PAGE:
A Translation from the Persian

Miss Vardill

Fair one, take this rose and wreathe it
 In thy braided hair;
A brighter bloom will be beneath it
 Take this rose, my Fair!
The flower which once was seen to glow
So lovely on thy snow-white brow
 Lov’d thy lip and lightly shed
 One dewy leaf of rosy red
To blush forever there.

Take this lily, Love, and twine it
With thy waving hair;
T’will deck thy ringlets — why decline it?
 Take this flow’r, my fair!
And yet its blossoms, pure and pale,
In beauty on thy brow will fail;
That brow attracts all eyes to thee
And none will choose or chance to see
 The Lily fading there!

Mem. This will do for Sir Pertinax Townly’s next billet-doux to Erminia with a bouquet. He shall have it for 4s 6d ready money.The Editor of the M.H. offered 5s but asked 2 years credit.

On the Hon. Cathaline L—-’s Marriage to Mr Day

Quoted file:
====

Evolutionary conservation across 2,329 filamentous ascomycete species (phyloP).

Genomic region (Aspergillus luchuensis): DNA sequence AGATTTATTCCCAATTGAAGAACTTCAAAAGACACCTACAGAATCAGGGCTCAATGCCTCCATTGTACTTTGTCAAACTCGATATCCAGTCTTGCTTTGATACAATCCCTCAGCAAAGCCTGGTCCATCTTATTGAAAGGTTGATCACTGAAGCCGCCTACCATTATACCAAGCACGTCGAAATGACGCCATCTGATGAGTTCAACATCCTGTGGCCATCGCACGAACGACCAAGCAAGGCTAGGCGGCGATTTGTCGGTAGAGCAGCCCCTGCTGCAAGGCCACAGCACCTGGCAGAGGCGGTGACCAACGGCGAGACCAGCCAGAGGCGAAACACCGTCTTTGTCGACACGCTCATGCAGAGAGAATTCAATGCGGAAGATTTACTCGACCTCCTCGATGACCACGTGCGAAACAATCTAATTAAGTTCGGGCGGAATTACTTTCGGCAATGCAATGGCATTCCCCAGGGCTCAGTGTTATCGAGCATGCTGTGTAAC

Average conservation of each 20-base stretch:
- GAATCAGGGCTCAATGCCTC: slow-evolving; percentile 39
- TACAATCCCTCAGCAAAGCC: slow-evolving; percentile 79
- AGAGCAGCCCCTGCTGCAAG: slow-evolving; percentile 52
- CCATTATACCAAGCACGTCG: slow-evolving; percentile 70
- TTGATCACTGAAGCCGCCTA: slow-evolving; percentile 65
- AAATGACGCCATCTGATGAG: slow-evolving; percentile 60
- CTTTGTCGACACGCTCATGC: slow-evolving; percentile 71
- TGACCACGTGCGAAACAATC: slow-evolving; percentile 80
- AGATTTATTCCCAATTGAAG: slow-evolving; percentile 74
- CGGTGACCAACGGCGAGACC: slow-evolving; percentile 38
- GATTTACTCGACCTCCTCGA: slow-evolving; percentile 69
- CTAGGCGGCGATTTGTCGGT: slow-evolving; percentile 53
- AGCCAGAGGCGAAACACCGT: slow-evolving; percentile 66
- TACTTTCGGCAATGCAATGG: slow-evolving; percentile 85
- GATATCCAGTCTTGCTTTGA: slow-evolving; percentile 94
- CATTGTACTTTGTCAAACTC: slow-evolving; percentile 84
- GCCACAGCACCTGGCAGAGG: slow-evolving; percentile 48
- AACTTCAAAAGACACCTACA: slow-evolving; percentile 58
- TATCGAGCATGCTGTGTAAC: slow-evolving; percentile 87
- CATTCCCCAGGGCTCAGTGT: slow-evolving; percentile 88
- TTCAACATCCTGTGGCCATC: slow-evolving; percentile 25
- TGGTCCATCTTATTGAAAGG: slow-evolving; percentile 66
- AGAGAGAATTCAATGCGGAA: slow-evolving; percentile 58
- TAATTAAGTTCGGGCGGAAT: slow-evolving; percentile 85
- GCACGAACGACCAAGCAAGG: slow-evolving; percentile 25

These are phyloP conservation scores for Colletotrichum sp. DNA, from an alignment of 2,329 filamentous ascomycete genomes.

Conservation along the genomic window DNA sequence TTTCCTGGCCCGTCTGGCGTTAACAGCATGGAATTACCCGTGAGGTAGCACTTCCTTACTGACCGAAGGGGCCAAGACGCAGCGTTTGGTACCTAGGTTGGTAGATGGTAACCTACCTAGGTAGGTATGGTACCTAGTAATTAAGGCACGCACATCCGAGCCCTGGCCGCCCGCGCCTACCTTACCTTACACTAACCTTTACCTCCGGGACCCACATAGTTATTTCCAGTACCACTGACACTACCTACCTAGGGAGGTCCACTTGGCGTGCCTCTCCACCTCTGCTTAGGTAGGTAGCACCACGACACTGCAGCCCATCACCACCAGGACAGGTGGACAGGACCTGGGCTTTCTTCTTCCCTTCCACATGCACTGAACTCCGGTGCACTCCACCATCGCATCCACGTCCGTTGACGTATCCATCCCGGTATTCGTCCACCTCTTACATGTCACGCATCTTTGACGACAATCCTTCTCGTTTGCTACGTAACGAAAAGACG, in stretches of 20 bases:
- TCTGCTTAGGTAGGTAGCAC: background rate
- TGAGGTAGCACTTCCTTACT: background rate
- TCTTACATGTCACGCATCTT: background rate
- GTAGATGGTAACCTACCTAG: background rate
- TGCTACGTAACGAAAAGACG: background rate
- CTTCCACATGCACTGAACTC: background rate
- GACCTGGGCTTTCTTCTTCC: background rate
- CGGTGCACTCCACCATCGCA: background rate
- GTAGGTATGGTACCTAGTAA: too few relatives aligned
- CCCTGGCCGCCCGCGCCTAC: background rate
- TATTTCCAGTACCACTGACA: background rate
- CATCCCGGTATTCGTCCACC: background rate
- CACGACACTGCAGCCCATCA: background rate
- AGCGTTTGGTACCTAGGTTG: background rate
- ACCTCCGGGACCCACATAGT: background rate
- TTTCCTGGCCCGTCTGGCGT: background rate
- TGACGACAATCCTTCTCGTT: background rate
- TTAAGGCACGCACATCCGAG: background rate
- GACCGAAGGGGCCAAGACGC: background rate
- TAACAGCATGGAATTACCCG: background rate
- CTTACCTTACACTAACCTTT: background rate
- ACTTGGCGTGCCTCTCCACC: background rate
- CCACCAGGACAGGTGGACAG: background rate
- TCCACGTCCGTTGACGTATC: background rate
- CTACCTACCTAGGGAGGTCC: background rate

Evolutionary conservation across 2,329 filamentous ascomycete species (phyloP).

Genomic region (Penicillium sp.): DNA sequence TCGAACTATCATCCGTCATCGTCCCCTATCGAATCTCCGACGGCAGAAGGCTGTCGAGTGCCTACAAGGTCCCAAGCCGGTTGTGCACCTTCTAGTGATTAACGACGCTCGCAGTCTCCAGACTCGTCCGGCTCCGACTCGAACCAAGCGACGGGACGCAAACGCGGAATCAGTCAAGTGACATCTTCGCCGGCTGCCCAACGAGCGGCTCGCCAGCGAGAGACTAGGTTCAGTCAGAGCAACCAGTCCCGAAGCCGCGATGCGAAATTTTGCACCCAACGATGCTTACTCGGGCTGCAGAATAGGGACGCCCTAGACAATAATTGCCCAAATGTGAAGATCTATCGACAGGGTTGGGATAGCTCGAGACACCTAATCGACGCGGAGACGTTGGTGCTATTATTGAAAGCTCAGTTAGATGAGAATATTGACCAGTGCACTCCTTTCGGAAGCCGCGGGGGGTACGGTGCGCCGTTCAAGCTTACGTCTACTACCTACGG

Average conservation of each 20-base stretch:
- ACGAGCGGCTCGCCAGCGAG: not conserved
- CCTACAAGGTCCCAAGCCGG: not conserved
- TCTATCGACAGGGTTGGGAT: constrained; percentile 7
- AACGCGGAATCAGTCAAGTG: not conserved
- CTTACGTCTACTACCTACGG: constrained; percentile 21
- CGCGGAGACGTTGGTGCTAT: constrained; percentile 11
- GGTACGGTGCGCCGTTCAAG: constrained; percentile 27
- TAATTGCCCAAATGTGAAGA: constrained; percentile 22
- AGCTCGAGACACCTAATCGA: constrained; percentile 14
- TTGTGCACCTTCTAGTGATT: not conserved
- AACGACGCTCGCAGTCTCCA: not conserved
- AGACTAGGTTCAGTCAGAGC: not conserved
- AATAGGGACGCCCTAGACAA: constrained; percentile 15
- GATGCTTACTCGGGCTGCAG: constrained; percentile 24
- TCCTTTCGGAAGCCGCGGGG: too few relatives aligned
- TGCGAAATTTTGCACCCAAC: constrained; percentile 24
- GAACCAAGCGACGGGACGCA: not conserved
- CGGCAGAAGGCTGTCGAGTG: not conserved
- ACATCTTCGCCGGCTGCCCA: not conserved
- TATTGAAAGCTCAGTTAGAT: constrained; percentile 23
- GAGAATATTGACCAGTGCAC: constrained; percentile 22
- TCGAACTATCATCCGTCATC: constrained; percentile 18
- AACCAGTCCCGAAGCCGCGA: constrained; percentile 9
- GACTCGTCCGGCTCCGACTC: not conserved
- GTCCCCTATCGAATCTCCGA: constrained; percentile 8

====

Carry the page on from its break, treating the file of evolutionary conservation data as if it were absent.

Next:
Ah! why is Woman’s glory lent
To gild so short a space?
Is Beauty’s rosebud only meant
One happy Day to grace?
Yet if kind fate a Day provide
For no tomorrow stay:
Choose fair ones, like yon happy Bride
And never lose a Day.

This fetched me half a guinea, but it won’t serve another occasion.

’Tis not a form of Parian mold
That with Apollo’s might have vied;
Nor swelling stores of Indian gold
Nor purple pow’r, nor title pride
Could e’er my guarded bosom move
To yield its citadel to love.
But candour, fairest flow’r of youth!
Wit, ever-smiling Wisdom’s guest!
The vow, the eloquence of Truth
Warm from an unpolluted breast
These might a weeping Widow move
To meet again — a husband’s love.

A very pretty hint, but Mrs Bustleton says Lord Aircastle is 45 therefore the 7th line is not appropriate. I must keep it for another purchaser.